A riveting introduction to A Multilingual Nation: Translation and Language Dynamic in India , edited by Rita Kothari and published by Oxford University Press in 2018.
When I said the only language I speak is not mine, I did not say
it was foreign to me. There is a difference.Derrida
A panel discussion on translation held in 2015 has persisted in my mind as an example of a missing connection between translation and language dynamics in India. At the Goa Arts and Literature Festival, a panel on translation began with the moderator asking each translator panelist, who ‘represented’ a language in India, to relate his/her experience of translating. Interestingly, another panel on ‘Language Battles in India’ was held the following day, ‘represented’ by specific language translators/linguists/ thinkers to comment on the acrimonious debates taking place between languages. The two panels operated independently of each other with no reference of one to the other. This is almost to say that the allegedly ‘bridge-like’ role of translation was free of the specific ways in which languages operate in contested spaces of the Indian nation-state. It is also to say that in India, translation and the multilingual environment in which it finds itself is indistinct enough to not require a discussion in tandem with the way languages get defined and contested.
One of the aims of this volume is to foreground this connection. The contributors were invited to reflect upon the idea of the ‘source’ in translation, a nucleus that stands sedentary, unchallenged, and monolingual, as it were. What is it to encounter source that is mobile and constituted in complex ways through different languages and registers? A set of issues that open up in this volume point to a ‘hybrid, restless multilingual that nation-centered, monolingual scholarship has been unable to comprehend. The issues are many. Is translation in a multilingual society equivalent to what it does in the Anglo-American world today? Does it emerge as an outcome of multilingualism or its precondition? Do we need to revisit translation as a corollary of the original, or examine if it is not its constitutive force? In specific terms, does the idea of ‘source’, both as language and text, remain this unflinchingly sedentary institution that it has assumed to be in the Anglo-American debates of translation? More fundamentally do language definitions and linguistic boundaries determine the existence of translation? And, are they rhetorically constructed or based in everyday lives which continue to defy the institution of language?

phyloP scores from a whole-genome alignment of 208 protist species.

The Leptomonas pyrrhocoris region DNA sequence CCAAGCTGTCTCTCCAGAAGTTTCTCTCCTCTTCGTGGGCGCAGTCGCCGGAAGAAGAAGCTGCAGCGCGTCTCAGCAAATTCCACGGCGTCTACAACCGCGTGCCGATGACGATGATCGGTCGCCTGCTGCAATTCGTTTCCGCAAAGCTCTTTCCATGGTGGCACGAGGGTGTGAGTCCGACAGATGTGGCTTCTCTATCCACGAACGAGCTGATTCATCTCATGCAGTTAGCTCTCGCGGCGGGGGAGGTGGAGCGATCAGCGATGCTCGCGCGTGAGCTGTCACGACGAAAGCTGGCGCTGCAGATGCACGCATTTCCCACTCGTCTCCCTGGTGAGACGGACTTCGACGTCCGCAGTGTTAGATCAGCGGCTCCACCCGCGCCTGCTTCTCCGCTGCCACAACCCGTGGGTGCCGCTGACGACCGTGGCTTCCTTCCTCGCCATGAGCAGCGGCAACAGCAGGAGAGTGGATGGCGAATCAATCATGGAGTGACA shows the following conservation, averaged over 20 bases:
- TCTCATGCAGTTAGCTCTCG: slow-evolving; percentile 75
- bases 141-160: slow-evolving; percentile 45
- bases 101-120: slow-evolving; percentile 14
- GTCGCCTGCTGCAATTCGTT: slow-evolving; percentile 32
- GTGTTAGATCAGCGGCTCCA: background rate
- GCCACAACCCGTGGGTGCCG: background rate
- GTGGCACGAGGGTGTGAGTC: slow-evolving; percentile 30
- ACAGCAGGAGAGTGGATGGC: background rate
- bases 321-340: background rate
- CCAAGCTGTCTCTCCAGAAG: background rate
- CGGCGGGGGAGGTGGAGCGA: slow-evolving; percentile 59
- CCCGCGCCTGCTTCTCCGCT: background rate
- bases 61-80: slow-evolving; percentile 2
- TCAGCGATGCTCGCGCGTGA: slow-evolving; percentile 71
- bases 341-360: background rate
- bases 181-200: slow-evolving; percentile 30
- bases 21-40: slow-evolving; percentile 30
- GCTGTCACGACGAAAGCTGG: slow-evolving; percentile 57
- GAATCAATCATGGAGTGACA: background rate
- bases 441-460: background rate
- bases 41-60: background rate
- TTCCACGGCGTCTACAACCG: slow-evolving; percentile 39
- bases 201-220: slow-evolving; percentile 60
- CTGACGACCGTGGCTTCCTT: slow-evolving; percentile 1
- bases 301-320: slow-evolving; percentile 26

To read more, find the complete introduction here.